“Hands in the air! Step away from the water bottle!” During Ramadan in the UAE it is a minor offense to drink or eat in public during daylight hours. Ramadan is a month-long fast observed by Muslims around the world. The idea is that during this month, Muslims will turn away from secular concerns and focus on their commitment to Islam. They are also encouraged to be more charitable toward others during Ramadan.
In Dubai, the fast is imposed on everyone--at least publicly. You can eat what you’d like when you’d like in your own home, but restaurants are closed during the day. Some will do take-out for you, but anything that would require immediate consumption (aka-ice cream) won’t be served. Even eating and drinking in your car is off-limits. If there are people fasting in the workplace, it’s expected that no one will eat around them. On the bright side, employers are required to let their employees leave after six hours of work as opposed to eight during Ramadan.
Many people choose to just stay home all day. The malls, which are usually bustling and busy, are deserted. Those fasting are exhausted and those not fasting find it uncomfortable to be out and about without food and water. Gotta feel sorry for the retail business during Ramadan.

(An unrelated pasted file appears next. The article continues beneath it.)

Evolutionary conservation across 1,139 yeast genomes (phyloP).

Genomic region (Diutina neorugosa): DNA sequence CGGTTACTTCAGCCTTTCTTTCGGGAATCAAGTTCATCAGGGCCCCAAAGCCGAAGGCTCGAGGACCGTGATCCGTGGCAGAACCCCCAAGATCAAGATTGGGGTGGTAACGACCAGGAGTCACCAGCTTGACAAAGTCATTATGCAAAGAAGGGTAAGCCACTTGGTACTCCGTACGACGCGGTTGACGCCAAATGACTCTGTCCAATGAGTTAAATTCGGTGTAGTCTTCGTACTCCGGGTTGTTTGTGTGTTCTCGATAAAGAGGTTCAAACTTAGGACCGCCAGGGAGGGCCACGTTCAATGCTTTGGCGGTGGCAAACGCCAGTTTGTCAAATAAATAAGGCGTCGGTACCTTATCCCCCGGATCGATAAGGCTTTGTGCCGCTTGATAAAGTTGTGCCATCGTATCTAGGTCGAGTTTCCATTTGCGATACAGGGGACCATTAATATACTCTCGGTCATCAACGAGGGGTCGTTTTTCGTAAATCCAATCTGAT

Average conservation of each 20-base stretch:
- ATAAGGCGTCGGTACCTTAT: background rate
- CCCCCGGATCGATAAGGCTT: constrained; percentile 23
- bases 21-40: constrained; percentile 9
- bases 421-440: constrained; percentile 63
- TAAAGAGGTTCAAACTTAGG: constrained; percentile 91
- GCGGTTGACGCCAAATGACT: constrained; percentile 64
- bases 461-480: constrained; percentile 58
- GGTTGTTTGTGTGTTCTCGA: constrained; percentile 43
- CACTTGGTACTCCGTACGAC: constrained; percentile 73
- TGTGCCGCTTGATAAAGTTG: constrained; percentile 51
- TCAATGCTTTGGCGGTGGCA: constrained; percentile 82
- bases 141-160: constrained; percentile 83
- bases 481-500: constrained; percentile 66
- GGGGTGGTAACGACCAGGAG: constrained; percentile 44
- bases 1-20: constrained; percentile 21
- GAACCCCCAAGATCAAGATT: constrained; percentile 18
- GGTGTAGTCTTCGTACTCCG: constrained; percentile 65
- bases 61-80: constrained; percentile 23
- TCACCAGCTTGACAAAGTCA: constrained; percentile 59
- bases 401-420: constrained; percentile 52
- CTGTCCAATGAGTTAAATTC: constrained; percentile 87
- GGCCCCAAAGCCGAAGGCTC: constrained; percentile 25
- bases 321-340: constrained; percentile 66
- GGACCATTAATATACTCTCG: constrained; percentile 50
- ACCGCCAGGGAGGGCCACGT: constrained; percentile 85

Since no one is eating during daylight hours, dinner after dark is a huge deal. The restaurants start serving at sunset which has been between 7 and 7:15 this year. However, if it’s a popular restaurant, you’d better show up at 5:45 to get a table at sunset. We went to Texas Roadhouse recently and by 6:15 there was a long line winding from the entrance. Also, the ghost-town mall food courts by day come alive with packed crowds by night. Many restaurants and other organizations hold iftars. Iftars are buffets put on during Ramadan; some serve traditional food such as lamb kebabs and some serve whatever they want (we’ve heard of a few Chinese iftars). No matter where you eat after the sun sets, they serve you a plate of dates according to tradition. Some places also give their customers rose water.
Ramadan may put a wrench in tourist plans, but it has been an interesting experience for me. You’ve gotta respect those who are truly fasting for an entire month. Ramadan started July 8th and tomorrow is the last day. So I’d better say it while I still can, “Ramadan Kareem!”